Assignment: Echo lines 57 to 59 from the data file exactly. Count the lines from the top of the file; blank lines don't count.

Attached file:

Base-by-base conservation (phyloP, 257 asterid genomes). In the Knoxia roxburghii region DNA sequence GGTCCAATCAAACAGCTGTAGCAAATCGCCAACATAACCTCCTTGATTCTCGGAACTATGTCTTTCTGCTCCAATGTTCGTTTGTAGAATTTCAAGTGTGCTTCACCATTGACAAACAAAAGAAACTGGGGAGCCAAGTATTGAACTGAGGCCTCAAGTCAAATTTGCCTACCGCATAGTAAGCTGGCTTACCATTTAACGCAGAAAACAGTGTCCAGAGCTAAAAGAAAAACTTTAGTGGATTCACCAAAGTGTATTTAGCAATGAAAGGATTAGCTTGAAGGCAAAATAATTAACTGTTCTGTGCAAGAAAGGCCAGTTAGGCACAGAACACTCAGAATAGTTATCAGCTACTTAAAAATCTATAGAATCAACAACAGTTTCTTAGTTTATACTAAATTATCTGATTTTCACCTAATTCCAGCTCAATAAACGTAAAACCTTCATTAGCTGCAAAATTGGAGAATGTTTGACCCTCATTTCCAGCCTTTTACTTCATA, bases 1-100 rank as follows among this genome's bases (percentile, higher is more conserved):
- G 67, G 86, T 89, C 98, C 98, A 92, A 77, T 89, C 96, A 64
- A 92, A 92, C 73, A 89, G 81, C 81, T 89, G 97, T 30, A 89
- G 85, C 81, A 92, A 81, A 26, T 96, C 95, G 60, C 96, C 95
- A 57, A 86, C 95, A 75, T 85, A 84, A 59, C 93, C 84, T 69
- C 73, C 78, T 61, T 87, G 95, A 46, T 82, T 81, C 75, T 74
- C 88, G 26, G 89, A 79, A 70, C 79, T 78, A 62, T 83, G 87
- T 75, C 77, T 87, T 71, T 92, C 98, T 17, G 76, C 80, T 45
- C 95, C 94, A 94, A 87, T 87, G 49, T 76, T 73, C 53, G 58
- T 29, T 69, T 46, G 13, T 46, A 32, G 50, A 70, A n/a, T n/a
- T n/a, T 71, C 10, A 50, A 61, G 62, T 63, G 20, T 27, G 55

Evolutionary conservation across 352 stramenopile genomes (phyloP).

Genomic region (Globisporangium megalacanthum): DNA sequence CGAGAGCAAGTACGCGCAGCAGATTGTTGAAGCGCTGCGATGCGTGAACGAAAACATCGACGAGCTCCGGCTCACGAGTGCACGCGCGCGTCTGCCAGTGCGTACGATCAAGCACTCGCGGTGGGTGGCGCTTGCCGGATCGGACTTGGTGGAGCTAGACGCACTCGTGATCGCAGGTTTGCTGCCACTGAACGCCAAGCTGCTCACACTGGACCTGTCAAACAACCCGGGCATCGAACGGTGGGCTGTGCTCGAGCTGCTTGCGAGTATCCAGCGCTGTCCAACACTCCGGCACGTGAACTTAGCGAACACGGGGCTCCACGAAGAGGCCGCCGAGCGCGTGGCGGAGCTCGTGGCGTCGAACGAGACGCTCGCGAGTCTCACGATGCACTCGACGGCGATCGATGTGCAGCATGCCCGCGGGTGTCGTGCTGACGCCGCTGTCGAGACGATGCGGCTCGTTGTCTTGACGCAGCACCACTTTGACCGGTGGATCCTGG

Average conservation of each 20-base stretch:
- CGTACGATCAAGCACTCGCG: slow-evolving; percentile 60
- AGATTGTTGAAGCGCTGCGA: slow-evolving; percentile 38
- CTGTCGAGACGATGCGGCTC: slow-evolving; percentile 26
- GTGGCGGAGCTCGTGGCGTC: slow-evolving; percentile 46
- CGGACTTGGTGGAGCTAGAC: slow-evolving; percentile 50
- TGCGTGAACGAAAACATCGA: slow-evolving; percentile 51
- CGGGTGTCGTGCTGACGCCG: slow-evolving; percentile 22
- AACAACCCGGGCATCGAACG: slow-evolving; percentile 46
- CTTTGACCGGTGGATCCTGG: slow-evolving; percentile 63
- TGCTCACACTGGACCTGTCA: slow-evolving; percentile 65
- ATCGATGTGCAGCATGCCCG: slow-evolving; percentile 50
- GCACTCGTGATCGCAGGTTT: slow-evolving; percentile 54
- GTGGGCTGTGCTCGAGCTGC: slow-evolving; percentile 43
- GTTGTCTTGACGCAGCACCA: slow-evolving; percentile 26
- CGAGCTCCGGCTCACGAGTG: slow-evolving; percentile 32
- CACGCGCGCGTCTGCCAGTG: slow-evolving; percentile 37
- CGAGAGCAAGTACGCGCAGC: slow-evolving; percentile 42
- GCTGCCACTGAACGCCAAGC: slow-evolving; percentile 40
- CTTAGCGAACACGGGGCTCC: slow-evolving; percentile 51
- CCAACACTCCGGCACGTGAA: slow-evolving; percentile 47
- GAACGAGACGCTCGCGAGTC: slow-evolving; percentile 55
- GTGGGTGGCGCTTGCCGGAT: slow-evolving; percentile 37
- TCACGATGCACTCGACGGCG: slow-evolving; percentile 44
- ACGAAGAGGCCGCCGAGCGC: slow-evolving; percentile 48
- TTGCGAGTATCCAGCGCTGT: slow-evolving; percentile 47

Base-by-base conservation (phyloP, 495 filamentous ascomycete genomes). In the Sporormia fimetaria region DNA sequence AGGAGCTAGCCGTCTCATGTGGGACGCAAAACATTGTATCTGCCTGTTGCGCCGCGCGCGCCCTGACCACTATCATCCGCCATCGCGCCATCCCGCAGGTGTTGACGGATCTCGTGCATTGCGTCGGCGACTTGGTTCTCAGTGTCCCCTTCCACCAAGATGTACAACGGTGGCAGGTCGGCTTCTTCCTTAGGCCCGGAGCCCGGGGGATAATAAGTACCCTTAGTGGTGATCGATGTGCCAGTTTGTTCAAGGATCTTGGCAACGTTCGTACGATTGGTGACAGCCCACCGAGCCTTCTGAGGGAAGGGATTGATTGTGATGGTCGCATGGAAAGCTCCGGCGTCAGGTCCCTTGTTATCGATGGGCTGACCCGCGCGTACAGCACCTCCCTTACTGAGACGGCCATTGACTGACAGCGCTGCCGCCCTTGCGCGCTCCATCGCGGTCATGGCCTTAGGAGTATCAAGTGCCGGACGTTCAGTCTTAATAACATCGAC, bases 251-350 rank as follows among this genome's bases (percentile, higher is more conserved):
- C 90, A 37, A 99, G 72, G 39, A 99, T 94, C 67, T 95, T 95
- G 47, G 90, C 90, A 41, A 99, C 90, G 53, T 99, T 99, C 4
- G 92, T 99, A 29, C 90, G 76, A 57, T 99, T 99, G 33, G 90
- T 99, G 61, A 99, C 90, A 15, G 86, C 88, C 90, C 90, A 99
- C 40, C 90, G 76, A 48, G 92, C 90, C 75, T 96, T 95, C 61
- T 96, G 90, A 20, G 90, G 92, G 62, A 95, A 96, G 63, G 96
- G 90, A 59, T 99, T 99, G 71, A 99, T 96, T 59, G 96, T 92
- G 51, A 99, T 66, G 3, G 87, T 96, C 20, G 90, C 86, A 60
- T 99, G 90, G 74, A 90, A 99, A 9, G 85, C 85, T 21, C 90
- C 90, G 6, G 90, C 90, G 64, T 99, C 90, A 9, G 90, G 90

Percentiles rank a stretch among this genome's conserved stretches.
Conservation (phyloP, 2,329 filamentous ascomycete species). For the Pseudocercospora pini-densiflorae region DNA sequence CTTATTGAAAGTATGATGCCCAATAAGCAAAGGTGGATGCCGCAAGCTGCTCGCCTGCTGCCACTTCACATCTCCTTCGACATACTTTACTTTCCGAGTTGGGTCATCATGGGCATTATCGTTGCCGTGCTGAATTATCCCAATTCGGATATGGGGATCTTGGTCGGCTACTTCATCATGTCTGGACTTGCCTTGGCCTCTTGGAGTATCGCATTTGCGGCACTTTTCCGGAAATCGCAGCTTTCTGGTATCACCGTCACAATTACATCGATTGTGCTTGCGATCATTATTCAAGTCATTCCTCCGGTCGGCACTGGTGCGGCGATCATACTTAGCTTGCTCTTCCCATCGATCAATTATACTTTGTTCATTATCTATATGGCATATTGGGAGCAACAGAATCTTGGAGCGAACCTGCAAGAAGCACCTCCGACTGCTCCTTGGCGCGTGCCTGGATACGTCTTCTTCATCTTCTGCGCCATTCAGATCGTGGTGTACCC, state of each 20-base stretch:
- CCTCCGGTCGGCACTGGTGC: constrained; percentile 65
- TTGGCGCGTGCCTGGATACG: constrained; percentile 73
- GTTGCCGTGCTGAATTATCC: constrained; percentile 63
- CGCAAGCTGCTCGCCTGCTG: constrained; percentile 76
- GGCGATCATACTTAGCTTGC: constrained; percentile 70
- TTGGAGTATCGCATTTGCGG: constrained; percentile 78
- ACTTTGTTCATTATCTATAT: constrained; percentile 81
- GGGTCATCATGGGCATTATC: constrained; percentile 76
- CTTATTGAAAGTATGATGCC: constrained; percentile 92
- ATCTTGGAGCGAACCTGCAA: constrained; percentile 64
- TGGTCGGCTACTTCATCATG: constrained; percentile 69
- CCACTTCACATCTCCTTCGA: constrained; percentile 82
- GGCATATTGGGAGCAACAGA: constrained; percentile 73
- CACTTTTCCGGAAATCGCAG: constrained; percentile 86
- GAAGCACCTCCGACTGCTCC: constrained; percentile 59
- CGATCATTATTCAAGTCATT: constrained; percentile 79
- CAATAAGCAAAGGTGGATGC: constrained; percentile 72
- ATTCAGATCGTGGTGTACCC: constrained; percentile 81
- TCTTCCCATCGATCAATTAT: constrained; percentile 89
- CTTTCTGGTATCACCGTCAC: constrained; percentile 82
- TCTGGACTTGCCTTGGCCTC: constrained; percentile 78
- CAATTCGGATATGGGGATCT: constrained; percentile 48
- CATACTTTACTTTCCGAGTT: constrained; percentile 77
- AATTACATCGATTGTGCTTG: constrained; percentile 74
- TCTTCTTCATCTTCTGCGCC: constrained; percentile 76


- GGCGATCATACTTAGCTTGC: constrained; percentile 70
- TTGGAGTATCGCATTTGCGG: constrained; percentile 78
- ACTTTGTTCATTATCTATAT: constrained; percentile 81